First, it isn't set in the milieu of the original films. It's a reboot, and I don't like reboots. I don't like things that take away from the original work. I like things that add to the original work. An extension of the original IP, more material to expand the universe. Reboots tell me that the thing I liked, maybe even loved, didn't happen in favor of this new thing. Well screw you person trying to make money off of someone else's creativity. You aren't adding anything to the party.

The second reason I'm not interested in seeing this film is because I saw the trailer, several trailers in fact, and they just didn't entice me. A trailer is an advertisement. It is something designed to get you excited about a new film coming out. The trailers for this movie didn't achieve their objective. The jokes weren't funny, the acting seemed off, and the special effects looked cartoonish and overdone.

My entertainment budget is limited. I can't see every movie I'm interested in that comes out. Luckily, it helps when they make films I'm not interested in seeing.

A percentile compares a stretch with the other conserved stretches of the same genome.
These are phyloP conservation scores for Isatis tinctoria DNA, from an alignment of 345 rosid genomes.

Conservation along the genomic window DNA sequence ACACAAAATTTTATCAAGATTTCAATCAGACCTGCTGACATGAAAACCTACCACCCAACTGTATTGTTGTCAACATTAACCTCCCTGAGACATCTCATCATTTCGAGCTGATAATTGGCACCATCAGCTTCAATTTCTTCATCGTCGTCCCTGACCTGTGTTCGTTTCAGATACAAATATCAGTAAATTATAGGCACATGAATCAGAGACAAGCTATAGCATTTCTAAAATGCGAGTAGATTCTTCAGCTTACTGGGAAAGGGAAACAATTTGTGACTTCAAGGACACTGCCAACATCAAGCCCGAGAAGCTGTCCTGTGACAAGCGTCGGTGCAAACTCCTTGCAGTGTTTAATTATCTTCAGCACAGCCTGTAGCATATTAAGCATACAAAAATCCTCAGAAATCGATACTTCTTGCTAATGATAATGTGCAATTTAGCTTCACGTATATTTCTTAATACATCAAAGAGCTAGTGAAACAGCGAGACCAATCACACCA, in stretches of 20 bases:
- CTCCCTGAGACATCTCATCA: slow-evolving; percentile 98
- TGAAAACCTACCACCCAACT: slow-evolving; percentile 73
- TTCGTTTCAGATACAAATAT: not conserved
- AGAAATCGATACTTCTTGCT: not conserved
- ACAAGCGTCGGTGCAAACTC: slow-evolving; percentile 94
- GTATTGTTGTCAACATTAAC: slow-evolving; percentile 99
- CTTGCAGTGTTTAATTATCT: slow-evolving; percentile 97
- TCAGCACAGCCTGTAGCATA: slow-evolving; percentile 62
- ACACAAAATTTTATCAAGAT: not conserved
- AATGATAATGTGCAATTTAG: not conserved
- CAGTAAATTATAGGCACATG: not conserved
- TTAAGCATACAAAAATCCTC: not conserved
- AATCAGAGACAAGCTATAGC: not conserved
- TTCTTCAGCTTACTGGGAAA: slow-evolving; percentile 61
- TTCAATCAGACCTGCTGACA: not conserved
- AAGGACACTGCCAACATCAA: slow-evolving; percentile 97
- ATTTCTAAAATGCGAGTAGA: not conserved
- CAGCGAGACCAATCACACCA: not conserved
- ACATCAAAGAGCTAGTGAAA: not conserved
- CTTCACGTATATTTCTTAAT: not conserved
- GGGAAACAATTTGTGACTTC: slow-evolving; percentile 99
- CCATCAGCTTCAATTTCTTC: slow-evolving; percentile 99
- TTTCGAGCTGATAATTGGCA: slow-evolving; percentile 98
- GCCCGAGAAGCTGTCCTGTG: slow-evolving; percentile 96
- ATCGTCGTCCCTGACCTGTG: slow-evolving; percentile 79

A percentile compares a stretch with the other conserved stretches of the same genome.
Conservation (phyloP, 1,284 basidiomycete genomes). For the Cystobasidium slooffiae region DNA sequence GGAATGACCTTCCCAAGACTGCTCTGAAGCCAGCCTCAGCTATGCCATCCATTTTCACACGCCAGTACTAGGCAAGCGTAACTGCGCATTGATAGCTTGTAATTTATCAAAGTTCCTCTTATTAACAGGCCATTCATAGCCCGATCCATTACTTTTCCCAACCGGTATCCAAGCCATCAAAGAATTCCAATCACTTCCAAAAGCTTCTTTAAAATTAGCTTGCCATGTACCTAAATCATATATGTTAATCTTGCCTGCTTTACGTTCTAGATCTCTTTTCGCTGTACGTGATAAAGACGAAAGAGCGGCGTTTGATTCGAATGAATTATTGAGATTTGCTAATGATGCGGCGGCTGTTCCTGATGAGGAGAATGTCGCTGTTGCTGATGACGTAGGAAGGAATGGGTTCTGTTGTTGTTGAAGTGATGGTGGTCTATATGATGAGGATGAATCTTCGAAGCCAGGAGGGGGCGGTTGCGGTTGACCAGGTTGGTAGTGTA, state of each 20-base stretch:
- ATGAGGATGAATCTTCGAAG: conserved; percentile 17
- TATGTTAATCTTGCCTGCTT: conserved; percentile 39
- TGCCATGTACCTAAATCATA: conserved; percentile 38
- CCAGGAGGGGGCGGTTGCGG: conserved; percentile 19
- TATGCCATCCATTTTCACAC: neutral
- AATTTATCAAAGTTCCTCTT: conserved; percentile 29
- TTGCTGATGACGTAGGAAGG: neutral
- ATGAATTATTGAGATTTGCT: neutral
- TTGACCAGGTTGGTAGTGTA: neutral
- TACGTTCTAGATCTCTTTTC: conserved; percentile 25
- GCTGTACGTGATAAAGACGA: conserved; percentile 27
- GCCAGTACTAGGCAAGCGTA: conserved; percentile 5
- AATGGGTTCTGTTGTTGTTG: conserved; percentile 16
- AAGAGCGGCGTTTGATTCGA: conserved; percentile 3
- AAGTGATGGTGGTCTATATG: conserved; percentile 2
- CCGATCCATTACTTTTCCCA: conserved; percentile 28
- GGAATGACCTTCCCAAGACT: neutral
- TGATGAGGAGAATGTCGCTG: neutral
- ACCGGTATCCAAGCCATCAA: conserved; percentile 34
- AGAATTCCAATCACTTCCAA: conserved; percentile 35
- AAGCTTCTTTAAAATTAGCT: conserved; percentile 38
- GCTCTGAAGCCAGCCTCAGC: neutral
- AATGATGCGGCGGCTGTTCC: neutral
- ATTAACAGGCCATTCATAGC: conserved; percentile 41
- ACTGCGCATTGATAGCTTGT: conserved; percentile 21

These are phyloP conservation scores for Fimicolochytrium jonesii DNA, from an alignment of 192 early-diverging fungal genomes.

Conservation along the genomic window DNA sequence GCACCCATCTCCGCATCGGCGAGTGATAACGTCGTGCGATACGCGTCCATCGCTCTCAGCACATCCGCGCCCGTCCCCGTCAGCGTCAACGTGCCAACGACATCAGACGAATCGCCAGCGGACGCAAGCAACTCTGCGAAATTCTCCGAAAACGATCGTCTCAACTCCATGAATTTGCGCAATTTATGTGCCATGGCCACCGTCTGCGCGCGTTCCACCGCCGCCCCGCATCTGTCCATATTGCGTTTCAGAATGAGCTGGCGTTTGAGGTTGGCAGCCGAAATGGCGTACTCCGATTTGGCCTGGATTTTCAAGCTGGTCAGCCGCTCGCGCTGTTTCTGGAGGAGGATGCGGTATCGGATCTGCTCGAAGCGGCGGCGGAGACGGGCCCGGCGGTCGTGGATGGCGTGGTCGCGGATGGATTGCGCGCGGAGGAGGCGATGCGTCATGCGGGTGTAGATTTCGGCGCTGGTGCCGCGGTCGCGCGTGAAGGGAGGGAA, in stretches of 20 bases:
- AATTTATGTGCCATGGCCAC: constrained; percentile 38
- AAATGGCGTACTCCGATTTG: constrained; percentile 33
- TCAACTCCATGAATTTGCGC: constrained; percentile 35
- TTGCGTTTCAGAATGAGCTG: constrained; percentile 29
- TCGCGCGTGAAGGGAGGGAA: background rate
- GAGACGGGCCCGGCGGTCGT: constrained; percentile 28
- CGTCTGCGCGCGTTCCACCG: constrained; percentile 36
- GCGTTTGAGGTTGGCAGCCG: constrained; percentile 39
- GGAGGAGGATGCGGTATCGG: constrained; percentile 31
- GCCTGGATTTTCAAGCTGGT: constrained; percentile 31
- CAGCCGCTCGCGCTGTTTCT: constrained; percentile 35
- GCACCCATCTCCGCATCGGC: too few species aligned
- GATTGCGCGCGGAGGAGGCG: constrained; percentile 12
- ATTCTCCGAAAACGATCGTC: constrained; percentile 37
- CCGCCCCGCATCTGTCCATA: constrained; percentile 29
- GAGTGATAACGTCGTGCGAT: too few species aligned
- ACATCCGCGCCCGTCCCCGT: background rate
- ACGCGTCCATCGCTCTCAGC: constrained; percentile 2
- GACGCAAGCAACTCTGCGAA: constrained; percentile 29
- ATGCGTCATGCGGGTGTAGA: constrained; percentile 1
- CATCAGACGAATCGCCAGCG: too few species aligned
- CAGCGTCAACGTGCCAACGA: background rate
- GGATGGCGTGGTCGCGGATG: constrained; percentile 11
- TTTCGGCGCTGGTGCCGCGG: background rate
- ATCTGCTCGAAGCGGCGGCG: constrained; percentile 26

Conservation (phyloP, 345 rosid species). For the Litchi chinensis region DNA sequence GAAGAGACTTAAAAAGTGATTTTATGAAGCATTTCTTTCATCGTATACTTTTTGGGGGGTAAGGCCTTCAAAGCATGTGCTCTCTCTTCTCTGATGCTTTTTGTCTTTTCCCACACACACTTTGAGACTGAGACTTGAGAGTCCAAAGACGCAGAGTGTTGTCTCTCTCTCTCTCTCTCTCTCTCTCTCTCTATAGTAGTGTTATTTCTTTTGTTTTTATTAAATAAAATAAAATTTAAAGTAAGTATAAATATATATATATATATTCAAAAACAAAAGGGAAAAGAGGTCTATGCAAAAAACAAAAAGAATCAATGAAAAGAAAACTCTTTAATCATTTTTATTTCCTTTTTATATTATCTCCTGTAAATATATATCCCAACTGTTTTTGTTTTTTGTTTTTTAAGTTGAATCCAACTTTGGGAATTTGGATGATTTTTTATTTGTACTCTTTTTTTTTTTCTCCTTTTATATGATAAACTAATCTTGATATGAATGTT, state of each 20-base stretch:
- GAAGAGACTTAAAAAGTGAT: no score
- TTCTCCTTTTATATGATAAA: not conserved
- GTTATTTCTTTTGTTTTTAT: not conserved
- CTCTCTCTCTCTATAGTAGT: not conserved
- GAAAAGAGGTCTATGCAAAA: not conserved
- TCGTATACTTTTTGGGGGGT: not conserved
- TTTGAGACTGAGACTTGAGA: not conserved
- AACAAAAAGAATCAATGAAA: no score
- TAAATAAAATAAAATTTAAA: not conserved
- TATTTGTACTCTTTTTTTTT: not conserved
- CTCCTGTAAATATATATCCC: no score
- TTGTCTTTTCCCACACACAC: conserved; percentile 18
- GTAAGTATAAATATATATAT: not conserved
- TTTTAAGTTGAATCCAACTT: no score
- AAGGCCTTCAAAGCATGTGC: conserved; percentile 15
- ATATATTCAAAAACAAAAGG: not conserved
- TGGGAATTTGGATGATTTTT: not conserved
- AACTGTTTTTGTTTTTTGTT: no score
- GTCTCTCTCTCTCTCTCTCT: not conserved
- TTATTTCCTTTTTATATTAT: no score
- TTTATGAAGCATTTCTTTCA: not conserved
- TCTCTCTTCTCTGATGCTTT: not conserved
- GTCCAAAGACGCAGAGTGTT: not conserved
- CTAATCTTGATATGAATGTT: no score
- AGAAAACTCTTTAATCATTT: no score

At the same time, it saddens me when those movies are ones I've been waiting a long time to watch.

Barking Alien

Tuesday, July 5, 2016

Player Profiles - David Concepcion


For some time now I've been hoping to introduce a new series of posts entitled Player Profiles; a collection of write-ups on some of the wonderful people, and fantastic players I've had the privilege to know, and gamemaster for over the past 39 years.

It will be quite impossible to cover everyone - some friends I've lost touch with over the years, some have passed on - but given enough time, and with enough determination I should be able to introduce you all to the gamers that helped shape my love of the hobby.